Page 2 Editorially Speaking Wallace Affair: Testimony To Alabama's Foolishness As controversy over student government continues to rage throughout the campus, it might be worthwhile to step back for a minute and look at how the professionals are doing. Not all is well, as we see it. Specifically, The Catalyst points to this week's Alabama Democratic primary, in which Lurleen Wallace ran away from nine other candidates, ranging in ideology from very liberal to very conservative. The results of the "contest" are testimony to the remarkable popularity of Governor George Wallace. The results are testimony perhaps to the power of the race !Wd the results are testimony to the foolishness that 1s poss1ble of a free electorate. "GIRLS HAVE FELT THREATENED BY POTENTIAL MOLESTERS AND ACTUAL VOMITERS" Alabama state law prohibited Governor Wall ace from running again for re-election. Openly b r a_z e 1 y, he is seeking to circl.Uilvent that law by his wife for that office. Neither the governor nor h1S wife has made secret of his intentions--another term for George Wallace. We do not question Governor Wallace's personal or ideological qualifications. However, there have been a reason for limiting the successive terms wh1ch the governor may serve. Apparently, neitherthe Wall aces nor the voters of Alabama seem to care. Many seem to consider the matter a very preposterous joke. We're waiting to see who has the last laugh. Residents Are Right The faculty residents are validly concerned for the security and safety of the students. There is repeatedly real annoyance--if not real danger--from people who wander onto the campus with intentions less than ideal. The obse!Vations and recommendations made by the faculty residents, and fully endorsed by the Student Executive Committee, are both true and well-taken. The Catalyst, and, we are sure, all students are grateful tothem for their energ to speak out. Once again, however, only part of a greater problem is being singled out for comment and criticism. Inactivity on the part of college employees in eliminating even one of the less expensive conditions leading to the feeling of insecurity is somehow characteristic. For the same reason barbed wire hangs from posts long after it has c e as e d to function in its original purpose; cleaning of student rooms by the maids is often only perfunctory; the oarkin2 lot holds as much water after a rain as does the stagnating pond south of the dorms; and street behind the dorms will probably continue eating its way through tires as long as its immediate neighbor to the west did. The Catalyst was told some time ago the purpose of the electric wires buried on all sides of the residence courts was to provide lights all around the building. Since those wires have been put in, enough time has elapsed to create the light fixtures directly from mineral ore. There is probably a good reason work has not continued on this project. is there good reason for the apparent general laxity with which the east campus is maintained? Mr. Miller and the other faculty residents are to be commended for their concern about student safety. Theme m .. bers of the SEC are to be commended for sharing and endorsing this concern. We hope we can commend someone in this space next week for solving the problems pointed out. Vol. 2, Number 30 May 6, 1966 Published weekly by student.< at New Coli (except for three weeks from mid-December tlu:ough the fim week in Janwuy and six weeks in July and Subscriptions: $5.00 per year (43 issues) or 15 per copy. Address subscription orders, change of ad dress notices and undeliverable copies to: The Cat olyst/ New College/Post Office Box 1898/ Sarasota, Florida 33578. Application to mall at second-class postage ra1es pending at Saruora, Florida. Editor. ......... .. ... Tom Todd Assoc. dlt01" ..... Kenji Oda Asst. Editor ........ .. Betsy Olsen Business ....... .... Jerry Neugarten Production ........ Oleryl McWhorter Circulation ............ Moira Cosgrove Comroller ................. Edna Walker Photography .. .............. Bruce Guild Staff: Carol AJlD OlildreJs, Glenda Ci-Letters To the Editor: We would like to make it clear that our opinions about the proposed Senior Seminar, published recently in The Catalyst, were not reported to tbe faculty as those of the Curriculum Committee. So many students were off campus that it was impossible to attempt to represent either the student body or our fellow committee members. (Signed) Allen Whitt Esther Lynn Barazzone Sam Treynor Lowe Stays Four Hours In Haiti Jail First-year student John T. Lowe, who is spending the independent study period in Haiti, wrote The Catalyst this week about "my first (and I hope last) run-in with the Haitian police. "In Haiti, 11 he continues, "you don't know if you've done anything wrong until after the fact. Ilearned the hard way that it is necessary for an 1etrangere1 to have authorization to leave the Port-au-Prince area. "While w a 1 kin g to the market with the house boy, an army man asked me for my papers. I had none; thus began my four hour stay in the Haitian jail while waiting for the commandant who w o u 1 d arrive in the next fifteen minutes. "It was really a rather pleasant visit; like all Haitians, the police are just as friendly. I also realized that having an authorization was for my own safety. It serves the two-fold purpose of letting the gov-emment-know exactly I was if for som-e strange reason I didn't showup at the next check post. It also e n a b 1 e s the government to keep tabs on political foes who just might not have friendly intentions w hi 1 e wandering about the CO\Ultry. "The next day I returned to the Port, got my papers and set off for jacmel. !have just returned from this trip with the most extremely mixed emotions. That's another storv." mino, John Hart, Oleryl Hess, Dole Hicl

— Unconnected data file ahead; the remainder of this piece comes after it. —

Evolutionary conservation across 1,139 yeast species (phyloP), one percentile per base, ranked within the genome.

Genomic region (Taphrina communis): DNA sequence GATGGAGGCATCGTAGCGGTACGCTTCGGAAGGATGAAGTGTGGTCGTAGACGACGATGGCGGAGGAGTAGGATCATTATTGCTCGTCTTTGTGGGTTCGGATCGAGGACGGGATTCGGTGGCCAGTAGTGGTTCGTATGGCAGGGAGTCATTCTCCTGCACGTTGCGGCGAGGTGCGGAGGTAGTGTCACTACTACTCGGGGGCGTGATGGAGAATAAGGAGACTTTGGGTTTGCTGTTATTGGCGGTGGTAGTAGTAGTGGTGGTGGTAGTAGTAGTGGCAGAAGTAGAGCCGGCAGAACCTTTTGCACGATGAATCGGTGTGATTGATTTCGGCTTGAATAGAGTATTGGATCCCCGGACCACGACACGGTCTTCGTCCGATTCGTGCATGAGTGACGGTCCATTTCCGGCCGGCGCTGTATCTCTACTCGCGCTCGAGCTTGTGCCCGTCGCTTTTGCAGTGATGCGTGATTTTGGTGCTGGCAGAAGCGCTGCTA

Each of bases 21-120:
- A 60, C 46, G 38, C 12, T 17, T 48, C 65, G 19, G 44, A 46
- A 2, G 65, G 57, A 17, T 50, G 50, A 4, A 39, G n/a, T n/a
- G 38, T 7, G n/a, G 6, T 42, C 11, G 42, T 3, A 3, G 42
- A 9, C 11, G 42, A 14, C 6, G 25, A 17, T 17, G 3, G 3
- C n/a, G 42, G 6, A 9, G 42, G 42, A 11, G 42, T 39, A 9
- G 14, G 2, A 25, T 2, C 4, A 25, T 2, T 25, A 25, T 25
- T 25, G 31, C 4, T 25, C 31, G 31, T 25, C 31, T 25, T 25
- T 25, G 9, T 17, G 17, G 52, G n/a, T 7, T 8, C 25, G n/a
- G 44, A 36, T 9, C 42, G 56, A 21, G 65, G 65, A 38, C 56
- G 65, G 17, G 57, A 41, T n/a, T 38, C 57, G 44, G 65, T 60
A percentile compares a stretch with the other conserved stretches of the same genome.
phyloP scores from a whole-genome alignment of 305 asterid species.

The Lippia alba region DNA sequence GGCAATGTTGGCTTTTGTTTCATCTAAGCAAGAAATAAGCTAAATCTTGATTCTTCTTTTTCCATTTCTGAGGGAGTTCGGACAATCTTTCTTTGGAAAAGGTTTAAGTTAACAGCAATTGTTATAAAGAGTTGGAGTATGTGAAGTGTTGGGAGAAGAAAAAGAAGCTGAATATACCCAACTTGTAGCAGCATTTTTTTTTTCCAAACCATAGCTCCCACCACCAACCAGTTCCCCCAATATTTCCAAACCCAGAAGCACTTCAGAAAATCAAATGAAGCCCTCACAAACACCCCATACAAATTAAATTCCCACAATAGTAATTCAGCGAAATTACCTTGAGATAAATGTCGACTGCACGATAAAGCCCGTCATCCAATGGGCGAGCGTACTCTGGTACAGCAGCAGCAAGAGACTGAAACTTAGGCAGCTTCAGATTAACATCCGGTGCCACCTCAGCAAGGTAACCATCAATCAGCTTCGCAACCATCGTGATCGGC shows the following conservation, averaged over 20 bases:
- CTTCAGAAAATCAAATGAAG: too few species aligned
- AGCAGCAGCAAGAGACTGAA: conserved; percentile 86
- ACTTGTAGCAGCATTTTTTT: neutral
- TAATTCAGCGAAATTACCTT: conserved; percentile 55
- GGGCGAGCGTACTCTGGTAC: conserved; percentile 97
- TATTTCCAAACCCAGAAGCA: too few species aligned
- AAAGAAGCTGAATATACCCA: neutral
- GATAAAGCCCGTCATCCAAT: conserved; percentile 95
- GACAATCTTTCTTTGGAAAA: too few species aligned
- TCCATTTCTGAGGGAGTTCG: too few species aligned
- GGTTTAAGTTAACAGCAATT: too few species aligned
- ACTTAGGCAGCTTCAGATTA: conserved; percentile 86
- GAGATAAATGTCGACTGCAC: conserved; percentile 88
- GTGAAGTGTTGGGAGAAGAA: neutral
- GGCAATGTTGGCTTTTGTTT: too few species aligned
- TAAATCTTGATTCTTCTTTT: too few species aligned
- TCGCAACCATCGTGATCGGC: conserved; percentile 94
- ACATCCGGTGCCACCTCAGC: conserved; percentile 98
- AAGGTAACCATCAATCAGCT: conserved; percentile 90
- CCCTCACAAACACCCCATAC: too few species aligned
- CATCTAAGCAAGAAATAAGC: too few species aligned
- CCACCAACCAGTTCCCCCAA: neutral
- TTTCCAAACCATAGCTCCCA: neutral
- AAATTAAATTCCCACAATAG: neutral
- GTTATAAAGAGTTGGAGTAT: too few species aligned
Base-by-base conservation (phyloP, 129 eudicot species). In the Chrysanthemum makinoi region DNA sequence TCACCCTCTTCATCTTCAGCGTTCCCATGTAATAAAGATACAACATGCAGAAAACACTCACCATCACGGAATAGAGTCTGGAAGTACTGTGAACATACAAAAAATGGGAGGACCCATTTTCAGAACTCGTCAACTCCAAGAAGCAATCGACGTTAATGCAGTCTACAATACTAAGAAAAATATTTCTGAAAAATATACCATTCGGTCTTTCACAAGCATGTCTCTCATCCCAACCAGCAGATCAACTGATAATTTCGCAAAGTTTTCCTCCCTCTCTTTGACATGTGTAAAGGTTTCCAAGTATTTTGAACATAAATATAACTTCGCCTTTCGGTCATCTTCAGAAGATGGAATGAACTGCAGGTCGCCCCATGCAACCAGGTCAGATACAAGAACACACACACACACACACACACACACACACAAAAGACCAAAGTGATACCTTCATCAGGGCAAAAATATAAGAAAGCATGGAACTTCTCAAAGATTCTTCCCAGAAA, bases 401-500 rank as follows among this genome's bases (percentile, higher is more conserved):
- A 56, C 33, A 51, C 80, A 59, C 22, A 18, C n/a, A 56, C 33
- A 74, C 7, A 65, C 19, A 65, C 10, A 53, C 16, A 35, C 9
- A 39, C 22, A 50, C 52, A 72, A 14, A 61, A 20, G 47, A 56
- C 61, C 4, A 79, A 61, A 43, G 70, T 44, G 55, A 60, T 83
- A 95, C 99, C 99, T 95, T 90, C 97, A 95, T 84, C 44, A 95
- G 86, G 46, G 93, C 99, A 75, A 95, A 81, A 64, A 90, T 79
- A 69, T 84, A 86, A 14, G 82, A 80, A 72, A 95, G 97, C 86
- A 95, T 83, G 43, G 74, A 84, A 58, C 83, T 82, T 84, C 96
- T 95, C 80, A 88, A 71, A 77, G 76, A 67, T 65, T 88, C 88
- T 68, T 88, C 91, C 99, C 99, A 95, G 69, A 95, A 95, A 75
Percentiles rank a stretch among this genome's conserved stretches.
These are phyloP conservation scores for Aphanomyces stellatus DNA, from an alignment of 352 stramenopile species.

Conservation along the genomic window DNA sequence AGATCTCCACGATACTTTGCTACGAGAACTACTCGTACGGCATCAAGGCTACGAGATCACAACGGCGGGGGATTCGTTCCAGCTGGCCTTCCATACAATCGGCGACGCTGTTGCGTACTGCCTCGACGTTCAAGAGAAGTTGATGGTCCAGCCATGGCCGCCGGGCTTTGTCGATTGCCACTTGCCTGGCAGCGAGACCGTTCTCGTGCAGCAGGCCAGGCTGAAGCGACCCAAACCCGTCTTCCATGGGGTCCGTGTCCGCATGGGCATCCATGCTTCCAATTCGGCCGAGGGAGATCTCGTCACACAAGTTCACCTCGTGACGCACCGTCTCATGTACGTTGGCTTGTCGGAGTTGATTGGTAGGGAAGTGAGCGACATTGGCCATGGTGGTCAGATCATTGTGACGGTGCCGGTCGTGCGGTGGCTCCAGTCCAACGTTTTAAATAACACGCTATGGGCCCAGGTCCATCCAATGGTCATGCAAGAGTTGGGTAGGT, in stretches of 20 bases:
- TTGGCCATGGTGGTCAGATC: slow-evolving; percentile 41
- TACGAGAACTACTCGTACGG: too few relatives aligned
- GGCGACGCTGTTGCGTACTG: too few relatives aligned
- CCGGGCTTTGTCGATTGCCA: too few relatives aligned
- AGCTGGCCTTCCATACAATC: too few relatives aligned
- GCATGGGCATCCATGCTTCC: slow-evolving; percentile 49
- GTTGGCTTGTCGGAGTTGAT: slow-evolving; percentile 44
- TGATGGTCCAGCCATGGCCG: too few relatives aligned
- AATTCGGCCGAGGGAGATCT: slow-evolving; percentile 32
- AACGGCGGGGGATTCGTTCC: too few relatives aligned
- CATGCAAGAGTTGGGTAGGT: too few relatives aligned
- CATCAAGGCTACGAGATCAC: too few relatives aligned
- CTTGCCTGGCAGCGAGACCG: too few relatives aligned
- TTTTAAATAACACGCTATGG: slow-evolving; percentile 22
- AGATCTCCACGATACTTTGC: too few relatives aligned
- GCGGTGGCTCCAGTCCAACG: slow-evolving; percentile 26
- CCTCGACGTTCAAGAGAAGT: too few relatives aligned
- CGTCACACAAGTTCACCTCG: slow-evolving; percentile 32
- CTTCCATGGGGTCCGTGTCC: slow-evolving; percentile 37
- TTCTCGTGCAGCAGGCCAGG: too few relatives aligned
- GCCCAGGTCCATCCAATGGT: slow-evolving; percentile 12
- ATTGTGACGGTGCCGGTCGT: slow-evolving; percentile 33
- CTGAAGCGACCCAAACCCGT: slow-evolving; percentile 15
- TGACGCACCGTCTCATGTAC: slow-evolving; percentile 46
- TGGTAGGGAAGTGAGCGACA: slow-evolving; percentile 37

PAGE 3